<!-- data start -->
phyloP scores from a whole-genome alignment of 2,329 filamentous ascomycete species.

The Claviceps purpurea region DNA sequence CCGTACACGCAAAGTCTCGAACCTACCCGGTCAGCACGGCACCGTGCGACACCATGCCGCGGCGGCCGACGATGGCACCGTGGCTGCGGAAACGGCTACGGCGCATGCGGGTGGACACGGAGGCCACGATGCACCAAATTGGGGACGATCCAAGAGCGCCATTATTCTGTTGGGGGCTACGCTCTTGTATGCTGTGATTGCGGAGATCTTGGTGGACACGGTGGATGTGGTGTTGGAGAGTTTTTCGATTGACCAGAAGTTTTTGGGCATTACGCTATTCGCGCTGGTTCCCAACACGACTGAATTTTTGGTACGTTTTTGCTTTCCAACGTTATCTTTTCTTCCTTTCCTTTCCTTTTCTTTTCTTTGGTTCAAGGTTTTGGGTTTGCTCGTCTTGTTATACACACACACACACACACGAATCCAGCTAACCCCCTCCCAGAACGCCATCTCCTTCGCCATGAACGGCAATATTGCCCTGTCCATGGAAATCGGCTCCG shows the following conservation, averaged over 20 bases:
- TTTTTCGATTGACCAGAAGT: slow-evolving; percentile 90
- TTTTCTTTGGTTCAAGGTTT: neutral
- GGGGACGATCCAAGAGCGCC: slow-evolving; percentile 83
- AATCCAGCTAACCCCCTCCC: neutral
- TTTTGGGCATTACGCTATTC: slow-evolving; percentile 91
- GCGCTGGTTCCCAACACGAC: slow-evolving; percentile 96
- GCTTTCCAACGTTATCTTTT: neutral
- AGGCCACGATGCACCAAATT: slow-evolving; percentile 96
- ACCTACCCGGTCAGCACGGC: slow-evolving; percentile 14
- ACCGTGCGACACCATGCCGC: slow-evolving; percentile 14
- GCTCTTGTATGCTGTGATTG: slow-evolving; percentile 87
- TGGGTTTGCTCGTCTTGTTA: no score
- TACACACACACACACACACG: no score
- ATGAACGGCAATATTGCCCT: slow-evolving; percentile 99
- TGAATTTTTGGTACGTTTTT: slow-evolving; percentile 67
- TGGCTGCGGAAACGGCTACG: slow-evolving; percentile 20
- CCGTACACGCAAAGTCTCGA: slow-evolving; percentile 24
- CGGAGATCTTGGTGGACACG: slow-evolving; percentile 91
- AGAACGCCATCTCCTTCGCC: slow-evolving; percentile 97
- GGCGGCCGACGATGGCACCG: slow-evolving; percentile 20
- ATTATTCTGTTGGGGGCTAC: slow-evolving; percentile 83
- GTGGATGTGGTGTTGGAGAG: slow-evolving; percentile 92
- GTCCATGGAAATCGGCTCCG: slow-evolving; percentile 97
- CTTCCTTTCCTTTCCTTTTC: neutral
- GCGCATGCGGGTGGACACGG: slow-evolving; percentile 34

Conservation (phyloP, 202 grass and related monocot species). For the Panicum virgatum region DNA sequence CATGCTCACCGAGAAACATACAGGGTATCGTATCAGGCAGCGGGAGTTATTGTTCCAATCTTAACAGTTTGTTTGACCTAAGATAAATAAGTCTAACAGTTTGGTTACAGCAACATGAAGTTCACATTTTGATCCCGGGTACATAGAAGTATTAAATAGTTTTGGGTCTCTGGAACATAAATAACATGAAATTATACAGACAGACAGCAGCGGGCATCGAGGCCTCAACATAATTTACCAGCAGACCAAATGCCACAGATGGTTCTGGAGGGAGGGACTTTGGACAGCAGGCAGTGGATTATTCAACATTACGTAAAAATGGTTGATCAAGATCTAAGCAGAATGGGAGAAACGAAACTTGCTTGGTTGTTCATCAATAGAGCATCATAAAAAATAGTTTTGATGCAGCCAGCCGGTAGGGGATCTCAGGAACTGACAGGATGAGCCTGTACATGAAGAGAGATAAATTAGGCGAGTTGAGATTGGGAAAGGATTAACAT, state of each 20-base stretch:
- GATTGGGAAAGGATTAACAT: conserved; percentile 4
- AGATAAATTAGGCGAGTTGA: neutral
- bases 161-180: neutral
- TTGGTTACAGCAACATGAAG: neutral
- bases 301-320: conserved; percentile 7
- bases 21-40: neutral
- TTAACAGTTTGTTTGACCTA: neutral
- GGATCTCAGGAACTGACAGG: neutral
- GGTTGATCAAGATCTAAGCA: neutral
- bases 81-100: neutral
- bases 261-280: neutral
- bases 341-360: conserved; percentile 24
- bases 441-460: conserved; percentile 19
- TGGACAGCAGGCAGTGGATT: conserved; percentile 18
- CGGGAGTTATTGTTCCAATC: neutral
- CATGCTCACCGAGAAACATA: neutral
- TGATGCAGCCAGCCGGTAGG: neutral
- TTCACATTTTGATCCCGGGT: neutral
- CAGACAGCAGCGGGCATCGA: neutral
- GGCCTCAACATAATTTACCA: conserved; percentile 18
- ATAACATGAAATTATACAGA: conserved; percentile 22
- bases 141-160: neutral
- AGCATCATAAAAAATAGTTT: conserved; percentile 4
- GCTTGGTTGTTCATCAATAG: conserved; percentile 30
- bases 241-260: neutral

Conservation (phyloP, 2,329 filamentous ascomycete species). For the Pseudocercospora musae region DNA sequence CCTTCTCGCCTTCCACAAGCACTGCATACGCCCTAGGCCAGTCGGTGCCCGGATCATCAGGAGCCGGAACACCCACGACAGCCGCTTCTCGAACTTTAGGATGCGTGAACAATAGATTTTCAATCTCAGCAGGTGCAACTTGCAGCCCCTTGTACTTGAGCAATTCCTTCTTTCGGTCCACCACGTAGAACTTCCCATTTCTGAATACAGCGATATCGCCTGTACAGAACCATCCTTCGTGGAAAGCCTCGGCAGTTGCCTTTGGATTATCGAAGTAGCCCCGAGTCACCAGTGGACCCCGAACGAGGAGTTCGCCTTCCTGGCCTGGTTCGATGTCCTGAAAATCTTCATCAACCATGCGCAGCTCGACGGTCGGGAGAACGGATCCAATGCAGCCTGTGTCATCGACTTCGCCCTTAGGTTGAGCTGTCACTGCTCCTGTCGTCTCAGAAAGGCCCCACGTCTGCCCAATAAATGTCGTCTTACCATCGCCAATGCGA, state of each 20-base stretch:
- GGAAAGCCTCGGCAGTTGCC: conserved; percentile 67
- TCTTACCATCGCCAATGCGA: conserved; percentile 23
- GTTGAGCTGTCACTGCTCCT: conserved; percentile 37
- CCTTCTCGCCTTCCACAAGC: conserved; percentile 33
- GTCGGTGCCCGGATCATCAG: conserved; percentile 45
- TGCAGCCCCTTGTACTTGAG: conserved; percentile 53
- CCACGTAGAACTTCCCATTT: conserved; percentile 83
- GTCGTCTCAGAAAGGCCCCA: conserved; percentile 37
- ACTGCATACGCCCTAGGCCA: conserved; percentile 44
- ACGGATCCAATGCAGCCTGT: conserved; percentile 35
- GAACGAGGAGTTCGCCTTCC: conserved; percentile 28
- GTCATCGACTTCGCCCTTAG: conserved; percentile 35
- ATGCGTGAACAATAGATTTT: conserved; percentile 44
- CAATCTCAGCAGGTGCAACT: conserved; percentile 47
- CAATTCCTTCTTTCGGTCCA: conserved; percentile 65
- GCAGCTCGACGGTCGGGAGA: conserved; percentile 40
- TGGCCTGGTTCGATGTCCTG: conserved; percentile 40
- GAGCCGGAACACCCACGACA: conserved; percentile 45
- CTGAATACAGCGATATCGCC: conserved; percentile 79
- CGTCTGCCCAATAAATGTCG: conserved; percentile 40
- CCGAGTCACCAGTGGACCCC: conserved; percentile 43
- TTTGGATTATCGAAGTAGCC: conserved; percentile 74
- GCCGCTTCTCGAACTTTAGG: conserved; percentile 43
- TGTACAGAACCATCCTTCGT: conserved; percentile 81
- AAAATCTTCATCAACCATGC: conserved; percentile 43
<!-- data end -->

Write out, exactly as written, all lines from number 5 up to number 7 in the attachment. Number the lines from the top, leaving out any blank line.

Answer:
- GGGGACGATCCAAGAGCGCC: slow-evolving; percentile 83
- AATCCAGCTAACCCCCTCCC: neutral
- TTTTGGGCATTACGCTATTC: slow-evolving; percentile 91